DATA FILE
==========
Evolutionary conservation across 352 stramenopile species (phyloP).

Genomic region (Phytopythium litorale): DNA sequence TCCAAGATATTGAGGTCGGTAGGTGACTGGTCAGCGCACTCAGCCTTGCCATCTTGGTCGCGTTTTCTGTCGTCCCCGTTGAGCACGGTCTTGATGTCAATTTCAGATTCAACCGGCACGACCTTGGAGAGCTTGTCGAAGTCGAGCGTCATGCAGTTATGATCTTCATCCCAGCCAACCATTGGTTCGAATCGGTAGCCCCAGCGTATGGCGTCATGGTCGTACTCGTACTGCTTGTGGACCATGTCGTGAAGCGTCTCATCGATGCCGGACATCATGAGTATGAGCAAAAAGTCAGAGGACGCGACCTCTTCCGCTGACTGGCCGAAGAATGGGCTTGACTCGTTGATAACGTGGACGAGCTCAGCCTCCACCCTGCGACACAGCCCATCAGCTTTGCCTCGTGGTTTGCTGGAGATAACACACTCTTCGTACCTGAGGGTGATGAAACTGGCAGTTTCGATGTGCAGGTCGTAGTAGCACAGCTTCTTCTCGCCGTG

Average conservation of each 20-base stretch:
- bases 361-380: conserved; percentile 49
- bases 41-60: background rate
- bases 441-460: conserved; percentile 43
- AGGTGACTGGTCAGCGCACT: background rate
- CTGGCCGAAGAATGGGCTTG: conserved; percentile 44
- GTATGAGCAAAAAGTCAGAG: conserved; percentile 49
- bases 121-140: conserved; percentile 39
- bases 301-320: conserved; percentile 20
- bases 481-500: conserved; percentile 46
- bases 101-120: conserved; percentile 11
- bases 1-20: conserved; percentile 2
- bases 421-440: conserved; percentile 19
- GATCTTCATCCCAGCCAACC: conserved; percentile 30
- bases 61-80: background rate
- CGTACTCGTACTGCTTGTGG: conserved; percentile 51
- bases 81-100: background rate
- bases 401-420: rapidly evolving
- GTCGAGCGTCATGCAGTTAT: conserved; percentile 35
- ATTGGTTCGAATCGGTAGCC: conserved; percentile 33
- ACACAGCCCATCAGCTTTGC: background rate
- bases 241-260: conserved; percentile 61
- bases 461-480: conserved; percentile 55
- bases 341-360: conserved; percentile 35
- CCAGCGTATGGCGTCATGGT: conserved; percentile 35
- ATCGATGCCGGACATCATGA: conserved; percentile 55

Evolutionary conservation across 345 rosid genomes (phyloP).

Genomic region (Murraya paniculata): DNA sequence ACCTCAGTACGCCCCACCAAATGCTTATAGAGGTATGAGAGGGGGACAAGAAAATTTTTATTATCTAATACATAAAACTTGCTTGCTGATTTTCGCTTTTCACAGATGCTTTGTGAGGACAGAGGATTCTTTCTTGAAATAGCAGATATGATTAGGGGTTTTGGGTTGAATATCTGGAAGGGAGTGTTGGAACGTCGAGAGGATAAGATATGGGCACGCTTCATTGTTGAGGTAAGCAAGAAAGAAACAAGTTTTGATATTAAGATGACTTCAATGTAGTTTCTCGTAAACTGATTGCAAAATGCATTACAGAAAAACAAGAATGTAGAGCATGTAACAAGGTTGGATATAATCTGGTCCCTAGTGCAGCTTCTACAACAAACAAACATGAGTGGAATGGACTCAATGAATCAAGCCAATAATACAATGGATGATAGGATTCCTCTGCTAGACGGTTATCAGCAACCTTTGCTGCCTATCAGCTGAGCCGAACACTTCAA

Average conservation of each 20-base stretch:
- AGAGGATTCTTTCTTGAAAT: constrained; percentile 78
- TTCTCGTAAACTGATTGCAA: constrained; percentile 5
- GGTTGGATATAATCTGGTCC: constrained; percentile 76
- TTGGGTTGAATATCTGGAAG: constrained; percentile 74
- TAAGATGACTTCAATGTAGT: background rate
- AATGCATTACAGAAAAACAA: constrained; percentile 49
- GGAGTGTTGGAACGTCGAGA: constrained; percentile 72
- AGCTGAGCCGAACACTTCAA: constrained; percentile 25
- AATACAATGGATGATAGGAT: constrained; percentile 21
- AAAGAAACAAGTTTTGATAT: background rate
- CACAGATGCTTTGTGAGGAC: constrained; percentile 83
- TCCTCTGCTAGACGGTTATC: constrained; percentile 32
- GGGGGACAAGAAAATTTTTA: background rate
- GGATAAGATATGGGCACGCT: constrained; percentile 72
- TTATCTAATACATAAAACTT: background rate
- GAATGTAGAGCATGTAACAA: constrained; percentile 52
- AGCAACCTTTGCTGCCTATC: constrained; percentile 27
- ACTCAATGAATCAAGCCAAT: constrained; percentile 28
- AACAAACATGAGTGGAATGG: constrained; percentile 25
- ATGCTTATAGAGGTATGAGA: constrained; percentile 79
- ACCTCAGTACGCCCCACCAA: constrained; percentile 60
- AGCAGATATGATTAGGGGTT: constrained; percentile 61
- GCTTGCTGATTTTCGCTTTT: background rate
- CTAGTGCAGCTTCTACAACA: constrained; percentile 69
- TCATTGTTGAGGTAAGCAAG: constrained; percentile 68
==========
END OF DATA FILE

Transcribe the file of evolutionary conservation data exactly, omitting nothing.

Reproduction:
Evolutionary conservation across 352 stramenopile species (phyloP).

Genomic region (Phytopythium litorale): DNA sequence TCCAAGATATTGAGGTCGGTAGGTGACTGGTCAGCGCACTCAGCCTTGCCATCTTGGTCGCGTTTTCTGTCGTCCCCGTTGAGCACGGTCTTGATGTCAATTTCAGATTCAACCGGCACGACCTTGGAGAGCTTGTCGAAGTCGAGCGTCATGCAGTTATGATCTTCATCCCAGCCAACCATTGGTTCGAATCGGTAGCCCCAGCGTATGGCGTCATGGTCGTACTCGTACTGCTTGTGGACCATGTCGTGAAGCGTCTCATCGATGCCGGACATCATGAGTATGAGCAAAAAGTCAGAGGACGCGACCTCTTCCGCTGACTGGCCGAAGAATGGGCTTGACTCGTTGATAACGTGGACGAGCTCAGCCTCCACCCTGCGACACAGCCCATCAGCTTTGCCTCGTGGTTTGCTGGAGATAACACACTCTTCGTACCTGAGGGTGATGAAACTGGCAGTTTCGATGTGCAGGTCGTAGTAGCACAGCTTCTTCTCGCCGTG

Average conservation of each 20-base stretch:
- bases 361-380: conserved; percentile 49
- bases 41-60: background rate
- bases 441-460: conserved; percentile 43
- AGGTGACTGGTCAGCGCACT: background rate
- CTGGCCGAAGAATGGGCTTG: conserved; percentile 44
- GTATGAGCAAAAAGTCAGAG: conserved; percentile 49
- bases 121-140: conserved; percentile 39
- bases 301-320: conserved; percentile 20
- bases 481-500: conserved; percentile 46
- bases 101-120: conserved; percentile 11
- bases 1-20: conserved; percentile 2
- bases 421-440: conserved; percentile 19
- GATCTTCATCCCAGCCAACC: conserved; percentile 30
- bases 61-80: background rate
- CGTACTCGTACTGCTTGTGG: conserved; percentile 51
- bases 81-100: background rate
- bases 401-420: rapidly evolving
- GTCGAGCGTCATGCAGTTAT: conserved; percentile 35
- ATTGGTTCGAATCGGTAGCC: conserved; percentile 33
- ACACAGCCCATCAGCTTTGC: background rate
- bases 241-260: conserved; percentile 61
- bases 461-480: conserved; percentile 55
- bases 341-360: conserved; percentile 35
- CCAGCGTATGGCGTCATGGT: conserved; percentile 35
- ATCGATGCCGGACATCATGA: conserved; percentile 55

Evolutionary conservation across 345 rosid genomes (phyloP).

Genomic region (Murraya paniculata): DNA sequence ACCTCAGTACGCCCCACCAAATGCTTATAGAGGTATGAGAGGGGGACAAGAAAATTTTTATTATCTAATACATAAAACTTGCTTGCTGATTTTCGCTTTTCACAGATGCTTTGTGAGGACAGAGGATTCTTTCTTGAAATAGCAGATATGATTAGGGGTTTTGGGTTGAATATCTGGAAGGGAGTGTTGGAACGTCGAGAGGATAAGATATGGGCACGCTTCATTGTTGAGGTAAGCAAGAAAGAAACAAGTTTTGATATTAAGATGACTTCAATGTAGTTTCTCGTAAACTGATTGCAAAATGCATTACAGAAAAACAAGAATGTAGAGCATGTAACAAGGTTGGATATAATCTGGTCCCTAGTGCAGCTTCTACAACAAACAAACATGAGTGGAATGGACTCAATGAATCAAGCCAATAATACAATGGATGATAGGATTCCTCTGCTAGACGGTTATCAGCAACCTTTGCTGCCTATCAGCTGAGCCGAACACTTCAA

Average conservation of each 20-base stretch:
- AGAGGATTCTTTCTTGAAAT: constrained; percentile 78
- TTCTCGTAAACTGATTGCAA: constrained; percentile 5
- GGTTGGATATAATCTGGTCC: constrained; percentile 76
- TTGGGTTGAATATCTGGAAG: constrained; percentile 74
- TAAGATGACTTCAATGTAGT: background rate
- AATGCATTACAGAAAAACAA: constrained; percentile 49
- GGAGTGTTGGAACGTCGAGA: constrained; percentile 72
- AGCTGAGCCGAACACTTCAA: constrained; percentile 25
- AATACAATGGATGATAGGAT: constrained; percentile 21
- AAAGAAACAAGTTTTGATAT: background rate
- CACAGATGCTTTGTGAGGAC: constrained; percentile 83
- TCCTCTGCTAGACGGTTATC: constrained; percentile 32
- GGGGGACAAGAAAATTTTTA: background rate
- GGATAAGATATGGGCACGCT: constrained; percentile 72
- TTATCTAATACATAAAACTT: background rate
- GAATGTAGAGCATGTAACAA: constrained; percentile 52
- AGCAACCTTTGCTGCCTATC: constrained; percentile 27
- ACTCAATGAATCAAGCCAAT: constrained; percentile 28
- AACAAACATGAGTGGAATGG: constrained; percentile 25
- ATGCTTATAGAGGTATGAGA: constrained; percentile 79
- ACCTCAGTACGCCCCACCAA: constrained; percentile 60
- AGCAGATATGATTAGGGGTT: constrained; percentile 61
- GCTTGCTGATTTTCGCTTTT: background rate
- CTAGTGCAGCTTCTACAACA: constrained; percentile 69
- TCATTGTTGAGGTAAGCAAG: constrained; percentile 68